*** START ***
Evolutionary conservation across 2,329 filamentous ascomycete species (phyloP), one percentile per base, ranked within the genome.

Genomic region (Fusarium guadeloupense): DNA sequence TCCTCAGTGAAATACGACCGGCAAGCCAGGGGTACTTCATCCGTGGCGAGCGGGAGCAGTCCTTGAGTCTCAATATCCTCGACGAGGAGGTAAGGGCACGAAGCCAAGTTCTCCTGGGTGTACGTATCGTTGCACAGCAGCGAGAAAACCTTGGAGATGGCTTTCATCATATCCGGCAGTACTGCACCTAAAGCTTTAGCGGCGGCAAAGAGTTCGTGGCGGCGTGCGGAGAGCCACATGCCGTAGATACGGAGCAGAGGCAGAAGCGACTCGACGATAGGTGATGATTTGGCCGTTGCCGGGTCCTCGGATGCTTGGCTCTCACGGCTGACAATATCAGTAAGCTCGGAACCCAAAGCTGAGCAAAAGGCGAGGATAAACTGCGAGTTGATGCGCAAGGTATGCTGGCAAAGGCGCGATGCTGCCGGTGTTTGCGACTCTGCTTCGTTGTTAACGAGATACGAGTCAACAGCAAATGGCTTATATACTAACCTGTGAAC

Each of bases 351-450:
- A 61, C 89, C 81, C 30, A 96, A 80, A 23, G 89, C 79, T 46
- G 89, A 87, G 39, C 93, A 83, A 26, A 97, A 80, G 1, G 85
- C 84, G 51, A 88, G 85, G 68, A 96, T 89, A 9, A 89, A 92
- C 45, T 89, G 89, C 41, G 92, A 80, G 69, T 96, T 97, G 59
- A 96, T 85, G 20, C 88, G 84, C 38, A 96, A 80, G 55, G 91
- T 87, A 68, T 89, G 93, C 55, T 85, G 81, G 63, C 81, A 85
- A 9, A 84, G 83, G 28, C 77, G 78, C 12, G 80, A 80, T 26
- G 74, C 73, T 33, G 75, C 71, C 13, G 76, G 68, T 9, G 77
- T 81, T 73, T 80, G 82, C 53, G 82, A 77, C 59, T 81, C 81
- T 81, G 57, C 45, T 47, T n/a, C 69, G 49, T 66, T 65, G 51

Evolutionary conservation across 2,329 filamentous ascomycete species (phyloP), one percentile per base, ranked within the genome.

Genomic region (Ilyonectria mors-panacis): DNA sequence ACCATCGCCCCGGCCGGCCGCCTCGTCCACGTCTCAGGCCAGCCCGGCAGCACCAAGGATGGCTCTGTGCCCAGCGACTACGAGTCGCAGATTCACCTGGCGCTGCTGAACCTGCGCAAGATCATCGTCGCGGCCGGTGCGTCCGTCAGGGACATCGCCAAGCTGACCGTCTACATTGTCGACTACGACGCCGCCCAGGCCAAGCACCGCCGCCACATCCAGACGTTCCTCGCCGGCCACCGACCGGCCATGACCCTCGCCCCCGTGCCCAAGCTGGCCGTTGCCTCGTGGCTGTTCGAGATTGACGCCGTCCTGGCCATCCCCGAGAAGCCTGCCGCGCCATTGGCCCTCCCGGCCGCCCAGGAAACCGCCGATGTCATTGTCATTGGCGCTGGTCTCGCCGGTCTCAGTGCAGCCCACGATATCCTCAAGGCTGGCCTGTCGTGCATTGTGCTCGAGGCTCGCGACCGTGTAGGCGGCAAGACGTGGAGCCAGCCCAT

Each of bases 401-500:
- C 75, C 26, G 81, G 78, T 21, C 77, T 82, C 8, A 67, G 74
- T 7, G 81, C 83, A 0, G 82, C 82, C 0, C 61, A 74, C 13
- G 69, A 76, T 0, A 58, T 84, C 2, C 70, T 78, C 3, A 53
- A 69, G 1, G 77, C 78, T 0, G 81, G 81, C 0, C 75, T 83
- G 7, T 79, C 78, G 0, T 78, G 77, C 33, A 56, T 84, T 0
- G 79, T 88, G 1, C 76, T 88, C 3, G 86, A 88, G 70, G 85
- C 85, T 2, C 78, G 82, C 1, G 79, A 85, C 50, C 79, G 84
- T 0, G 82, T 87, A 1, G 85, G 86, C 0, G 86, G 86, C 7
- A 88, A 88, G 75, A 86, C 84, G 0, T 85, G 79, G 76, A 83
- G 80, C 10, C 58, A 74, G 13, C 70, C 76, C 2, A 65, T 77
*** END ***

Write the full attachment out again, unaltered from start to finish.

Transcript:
Evolutionary conservation across 2,329 filamentous ascomycete species (phyloP), one percentile per base, ranked within the genome.

Genomic region (Fusarium guadeloupense): DNA sequence TCCTCAGTGAAATACGACCGGCAAGCCAGGGGTACTTCATCCGTGGCGAGCGGGAGCAGTCCTTGAGTCTCAATATCCTCGACGAGGAGGTAAGGGCACGAAGCCAAGTTCTCCTGGGTGTACGTATCGTTGCACAGCAGCGAGAAAACCTTGGAGATGGCTTTCATCATATCCGGCAGTACTGCACCTAAAGCTTTAGCGGCGGCAAAGAGTTCGTGGCGGCGTGCGGAGAGCCACATGCCGTAGATACGGAGCAGAGGCAGAAGCGACTCGACGATAGGTGATGATTTGGCCGTTGCCGGGTCCTCGGATGCTTGGCTCTCACGGCTGACAATATCAGTAAGCTCGGAACCCAAAGCTGAGCAAAAGGCGAGGATAAACTGCGAGTTGATGCGCAAGGTATGCTGGCAAAGGCGCGATGCTGCCGGTGTTTGCGACTCTGCTTCGTTGTTAACGAGATACGAGTCAACAGCAAATGGCTTATATACTAACCTGTGAAC

Each of bases 351-450:
- A 61, C 89, C 81, C 30, A 96, A 80, A 23, G 89, C 79, T 46
- G 89, A 87, G 39, C 93, A 83, A 26, A 97, A 80, G 1, G 85
- C 84, G 51, A 88, G 85, G 68, A 96, T 89, A 9, A 89, A 92
- C 45, T 89, G 89, C 41, G 92, A 80, G 69, T 96, T 97, G 59
- A 96, T 85, G 20, C 88, G 84, C 38, A 96, A 80, G 55, G 91
- T 87, A 68, T 89, G 93, C 55, T 85, G 81, G 63, C 81, A 85
- A 9, A 84, G 83, G 28, C 77, G 78, C 12, G 80, A 80, T 26
- G 74, C 73, T 33, G 75, C 71, C 13, G 76, G 68, T 9, G 77
- T 81, T 73, T 80, G 82, C 53, G 82, A 77, C 59, T 81, C 81
- T 81, G 57, C 45, T 47, T n/a, C 69, G 49, T 66, T 65, G 51

Evolutionary conservation across 2,329 filamentous ascomycete species (phyloP), one percentile per base, ranked within the genome.

Genomic region (Ilyonectria mors-panacis): DNA sequence ACCATCGCCCCGGCCGGCCGCCTCGTCCACGTCTCAGGCCAGCCCGGCAGCACCAAGGATGGCTCTGTGCCCAGCGACTACGAGTCGCAGATTCACCTGGCGCTGCTGAACCTGCGCAAGATCATCGTCGCGGCCGGTGCGTCCGTCAGGGACATCGCCAAGCTGACCGTCTACATTGTCGACTACGACGCCGCCCAGGCCAAGCACCGCCGCCACATCCAGACGTTCCTCGCCGGCCACCGACCGGCCATGACCCTCGCCCCCGTGCCCAAGCTGGCCGTTGCCTCGTGGCTGTTCGAGATTGACGCCGTCCTGGCCATCCCCGAGAAGCCTGCCGCGCCATTGGCCCTCCCGGCCGCCCAGGAAACCGCCGATGTCATTGTCATTGGCGCTGGTCTCGCCGGTCTCAGTGCAGCCCACGATATCCTCAAGGCTGGCCTGTCGTGCATTGTGCTCGAGGCTCGCGACCGTGTAGGCGGCAAGACGTGGAGCCAGCCCAT

Each of bases 401-500:
- C 75, C 26, G 81, G 78, T 21, C 77, T 82, C 8, A 67, G 74
- T 7, G 81, C 83, A 0, G 82, C 82, C 0, C 61, A 74, C 13
- G 69, A 76, T 0, A 58, T 84, C 2, C 70, T 78, C 3, A 53
- A 69, G 1, G 77, C 78, T 0, G 81, G 81, C 0, C 75, T 83
- G 7, T 79, C 78, G 0, T 78, G 77, C 33, A 56, T 84, T 0
- G 79, T 88, G 1, C 76, T 88, C 3, G 86, A 88, G 70, G 85
- C 85, T 2, C 78, G 82, C 1, G 79, A 85, C 50, C 79, G 84
- T 0, G 82, T 87, A 1, G 85, G 86, C 0, G 86, G 86, C 7
- A 88, A 88, G 75, A 86, C 84, G 0, T 85, G 79, G 76, A 83
- G 80, C 10, C 58, A 74, G 13, C 70, C 76, C 2, A 65, T 77